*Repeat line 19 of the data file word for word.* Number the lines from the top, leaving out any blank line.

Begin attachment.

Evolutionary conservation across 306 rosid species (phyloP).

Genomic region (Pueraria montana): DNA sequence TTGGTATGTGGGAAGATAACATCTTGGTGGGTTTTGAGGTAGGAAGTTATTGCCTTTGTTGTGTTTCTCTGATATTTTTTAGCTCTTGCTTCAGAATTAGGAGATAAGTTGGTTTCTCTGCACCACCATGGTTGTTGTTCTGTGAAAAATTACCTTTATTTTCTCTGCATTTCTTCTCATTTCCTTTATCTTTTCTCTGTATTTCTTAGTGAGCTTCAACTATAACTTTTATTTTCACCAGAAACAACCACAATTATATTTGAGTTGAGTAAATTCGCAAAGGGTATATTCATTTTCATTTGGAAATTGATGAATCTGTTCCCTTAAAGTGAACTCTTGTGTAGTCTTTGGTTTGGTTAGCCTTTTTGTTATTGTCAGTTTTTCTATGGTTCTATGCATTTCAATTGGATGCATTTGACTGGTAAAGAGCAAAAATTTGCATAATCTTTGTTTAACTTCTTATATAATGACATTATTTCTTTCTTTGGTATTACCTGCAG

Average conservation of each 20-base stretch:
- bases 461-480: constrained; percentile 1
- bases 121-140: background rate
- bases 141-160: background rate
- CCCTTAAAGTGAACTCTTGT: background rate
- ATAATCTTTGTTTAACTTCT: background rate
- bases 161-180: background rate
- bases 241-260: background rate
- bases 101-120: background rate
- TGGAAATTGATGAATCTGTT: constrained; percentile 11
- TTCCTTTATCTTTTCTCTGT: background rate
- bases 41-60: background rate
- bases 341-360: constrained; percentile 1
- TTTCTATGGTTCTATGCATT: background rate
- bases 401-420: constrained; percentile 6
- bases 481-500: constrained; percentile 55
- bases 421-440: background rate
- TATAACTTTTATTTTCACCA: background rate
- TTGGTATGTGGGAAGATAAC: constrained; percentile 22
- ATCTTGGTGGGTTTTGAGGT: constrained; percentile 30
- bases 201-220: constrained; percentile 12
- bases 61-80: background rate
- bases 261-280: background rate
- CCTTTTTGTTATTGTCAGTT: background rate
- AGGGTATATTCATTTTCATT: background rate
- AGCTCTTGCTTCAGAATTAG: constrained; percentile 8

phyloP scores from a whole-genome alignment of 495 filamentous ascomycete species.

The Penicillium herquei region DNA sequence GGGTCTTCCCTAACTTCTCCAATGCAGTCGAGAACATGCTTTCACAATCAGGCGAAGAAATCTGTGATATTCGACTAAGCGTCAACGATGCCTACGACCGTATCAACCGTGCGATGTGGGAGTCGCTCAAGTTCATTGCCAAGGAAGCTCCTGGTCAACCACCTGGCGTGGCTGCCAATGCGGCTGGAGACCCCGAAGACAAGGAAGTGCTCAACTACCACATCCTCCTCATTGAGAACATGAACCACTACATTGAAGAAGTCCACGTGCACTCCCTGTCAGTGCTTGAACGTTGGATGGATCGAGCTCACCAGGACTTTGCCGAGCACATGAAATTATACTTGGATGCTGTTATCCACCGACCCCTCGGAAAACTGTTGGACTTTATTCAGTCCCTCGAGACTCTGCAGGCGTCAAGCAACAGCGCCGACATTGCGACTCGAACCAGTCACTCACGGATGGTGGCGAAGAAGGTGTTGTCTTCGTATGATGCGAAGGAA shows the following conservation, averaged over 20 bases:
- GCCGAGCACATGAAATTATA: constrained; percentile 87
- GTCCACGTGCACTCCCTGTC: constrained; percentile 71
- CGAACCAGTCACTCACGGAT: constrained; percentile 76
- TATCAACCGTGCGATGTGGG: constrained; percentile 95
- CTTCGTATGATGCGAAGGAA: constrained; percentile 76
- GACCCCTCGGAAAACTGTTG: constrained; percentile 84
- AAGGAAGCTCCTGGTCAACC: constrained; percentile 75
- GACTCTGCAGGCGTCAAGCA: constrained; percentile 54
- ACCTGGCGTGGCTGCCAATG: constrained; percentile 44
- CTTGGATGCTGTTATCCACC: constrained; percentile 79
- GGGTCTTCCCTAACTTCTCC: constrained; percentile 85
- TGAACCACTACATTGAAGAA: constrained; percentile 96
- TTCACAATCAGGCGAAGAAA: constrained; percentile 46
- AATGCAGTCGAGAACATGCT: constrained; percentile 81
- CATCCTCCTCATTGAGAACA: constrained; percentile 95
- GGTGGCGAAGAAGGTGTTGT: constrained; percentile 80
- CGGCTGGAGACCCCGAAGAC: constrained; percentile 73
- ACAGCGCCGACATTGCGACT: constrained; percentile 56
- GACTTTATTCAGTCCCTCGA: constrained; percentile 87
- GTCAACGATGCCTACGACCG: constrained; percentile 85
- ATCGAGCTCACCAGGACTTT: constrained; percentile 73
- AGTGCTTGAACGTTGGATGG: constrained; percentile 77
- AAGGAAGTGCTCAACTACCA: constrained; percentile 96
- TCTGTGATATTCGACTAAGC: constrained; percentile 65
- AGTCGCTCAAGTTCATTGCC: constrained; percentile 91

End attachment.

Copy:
- bases 421-440: background rate